SpaceX’s Grasshopper – ‘hops’ a little further
Video courtesy of SpaceX
Space Exploration Technologies or “SpaceX” has successfully sent its Grasshopper test article – higher than ever before. The rocket soared some 744 meters skyward, according to a statement issued by the commercial space company. The test was conducted at the company’s Macgregor, Texas facility on Monday October 7.
SpaceX decided that the occasion called for a unique view – one provided by lone camera on a hexacopter. This time? The observing aircraft got closer to Grasshopper than on any previous launch of the vehicle.
The Grasshopper Vertical Takeoff Vertical Landing (VTVL) stands approximately 10 stories tall and is being utilized to validate designs that will be required in a rocket with return capability requirements. Most rockets are designed to be destroyed upon atmospheric entry. SpaceX is working on methods which would change all that. In fact, the company has trumpeted efforts to have stages return back to the launch pad. Grasshopper consists of a Falcon 9 first stage tank, four landing legs, constructed of aluminum and steel along with dampeners and a support structure to soften the craft’s landings.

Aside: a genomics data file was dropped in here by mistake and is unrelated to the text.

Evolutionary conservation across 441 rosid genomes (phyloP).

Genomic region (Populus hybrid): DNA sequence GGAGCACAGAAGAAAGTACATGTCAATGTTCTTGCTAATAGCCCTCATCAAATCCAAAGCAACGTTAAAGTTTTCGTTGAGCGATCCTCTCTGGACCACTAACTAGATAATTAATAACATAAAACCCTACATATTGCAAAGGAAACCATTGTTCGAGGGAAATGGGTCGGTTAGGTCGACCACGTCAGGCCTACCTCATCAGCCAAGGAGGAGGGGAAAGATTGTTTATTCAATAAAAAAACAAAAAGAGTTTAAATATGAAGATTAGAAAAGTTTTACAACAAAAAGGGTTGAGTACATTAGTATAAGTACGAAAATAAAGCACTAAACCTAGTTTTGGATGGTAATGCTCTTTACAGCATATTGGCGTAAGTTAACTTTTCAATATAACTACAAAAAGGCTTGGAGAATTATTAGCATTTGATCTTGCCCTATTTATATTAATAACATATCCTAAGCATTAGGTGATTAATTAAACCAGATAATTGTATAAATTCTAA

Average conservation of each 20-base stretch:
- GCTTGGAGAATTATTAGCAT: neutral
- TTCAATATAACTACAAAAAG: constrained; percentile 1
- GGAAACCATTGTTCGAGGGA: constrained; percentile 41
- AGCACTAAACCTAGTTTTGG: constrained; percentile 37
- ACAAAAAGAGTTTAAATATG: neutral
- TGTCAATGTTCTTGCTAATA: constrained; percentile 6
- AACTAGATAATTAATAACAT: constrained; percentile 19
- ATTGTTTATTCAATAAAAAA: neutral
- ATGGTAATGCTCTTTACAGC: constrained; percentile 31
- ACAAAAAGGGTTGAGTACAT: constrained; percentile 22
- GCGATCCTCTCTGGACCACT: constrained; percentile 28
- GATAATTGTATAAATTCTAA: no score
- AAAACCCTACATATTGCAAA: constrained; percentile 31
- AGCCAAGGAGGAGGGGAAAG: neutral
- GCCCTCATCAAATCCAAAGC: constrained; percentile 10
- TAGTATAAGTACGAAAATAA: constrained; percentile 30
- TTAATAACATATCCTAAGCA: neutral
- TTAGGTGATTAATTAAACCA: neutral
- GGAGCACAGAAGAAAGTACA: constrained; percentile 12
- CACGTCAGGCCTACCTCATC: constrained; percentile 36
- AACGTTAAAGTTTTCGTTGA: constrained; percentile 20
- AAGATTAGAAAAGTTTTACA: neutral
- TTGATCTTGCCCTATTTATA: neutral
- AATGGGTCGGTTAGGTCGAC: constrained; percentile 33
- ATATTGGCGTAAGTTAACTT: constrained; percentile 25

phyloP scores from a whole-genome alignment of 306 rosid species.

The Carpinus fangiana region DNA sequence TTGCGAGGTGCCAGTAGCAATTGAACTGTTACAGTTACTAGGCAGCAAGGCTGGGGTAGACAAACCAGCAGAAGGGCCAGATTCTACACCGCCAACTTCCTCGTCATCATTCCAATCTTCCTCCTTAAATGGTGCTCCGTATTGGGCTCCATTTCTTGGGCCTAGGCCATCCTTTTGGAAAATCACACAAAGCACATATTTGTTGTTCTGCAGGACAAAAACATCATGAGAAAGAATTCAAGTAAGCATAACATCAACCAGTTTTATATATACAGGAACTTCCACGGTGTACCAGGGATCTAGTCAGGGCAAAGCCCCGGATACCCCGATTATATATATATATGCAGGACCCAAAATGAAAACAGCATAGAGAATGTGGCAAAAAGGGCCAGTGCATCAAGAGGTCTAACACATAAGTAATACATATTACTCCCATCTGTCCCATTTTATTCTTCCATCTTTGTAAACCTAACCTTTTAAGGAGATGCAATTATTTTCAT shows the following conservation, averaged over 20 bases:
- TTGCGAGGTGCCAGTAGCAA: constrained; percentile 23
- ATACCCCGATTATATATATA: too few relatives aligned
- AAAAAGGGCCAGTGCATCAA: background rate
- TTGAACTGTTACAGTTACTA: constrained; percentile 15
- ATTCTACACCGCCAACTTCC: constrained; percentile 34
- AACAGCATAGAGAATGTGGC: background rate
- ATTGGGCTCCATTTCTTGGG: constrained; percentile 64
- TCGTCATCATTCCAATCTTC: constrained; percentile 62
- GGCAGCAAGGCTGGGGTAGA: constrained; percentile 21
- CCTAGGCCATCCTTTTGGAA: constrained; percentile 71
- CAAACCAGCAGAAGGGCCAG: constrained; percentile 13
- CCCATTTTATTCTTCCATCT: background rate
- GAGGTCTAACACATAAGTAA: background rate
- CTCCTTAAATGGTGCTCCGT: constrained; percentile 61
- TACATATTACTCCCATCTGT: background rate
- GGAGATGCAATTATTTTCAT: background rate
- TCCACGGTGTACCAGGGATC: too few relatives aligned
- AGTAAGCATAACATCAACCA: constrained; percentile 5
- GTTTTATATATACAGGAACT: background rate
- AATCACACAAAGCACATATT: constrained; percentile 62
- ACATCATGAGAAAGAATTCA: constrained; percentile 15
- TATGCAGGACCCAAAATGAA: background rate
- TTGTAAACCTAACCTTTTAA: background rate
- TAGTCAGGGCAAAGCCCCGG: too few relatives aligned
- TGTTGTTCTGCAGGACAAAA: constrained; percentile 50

These efforts could have potential enormous savings in terms of cost, essentially changing what had been an expendable launch vehicle to a possible reusable one. The Grasshopper VTVL is touted as serving as a pathfinder for this effort.
This was the last scheduled flight for Grasshopper. SpaceX now plans to conduct low-altitude flights of what is being called the Falcon 9 Reusable (F9R). Initial flights will be conducted in Texas, with high-altitude tests taking place in New Mexico.
Jason Rhian spent several years honing his skills with internships at NASA, the National Space Society and other organizations. He has provided content for outlets such as: Aviation Week & Space Technology, Space.com, The Mars Society and Universe Today.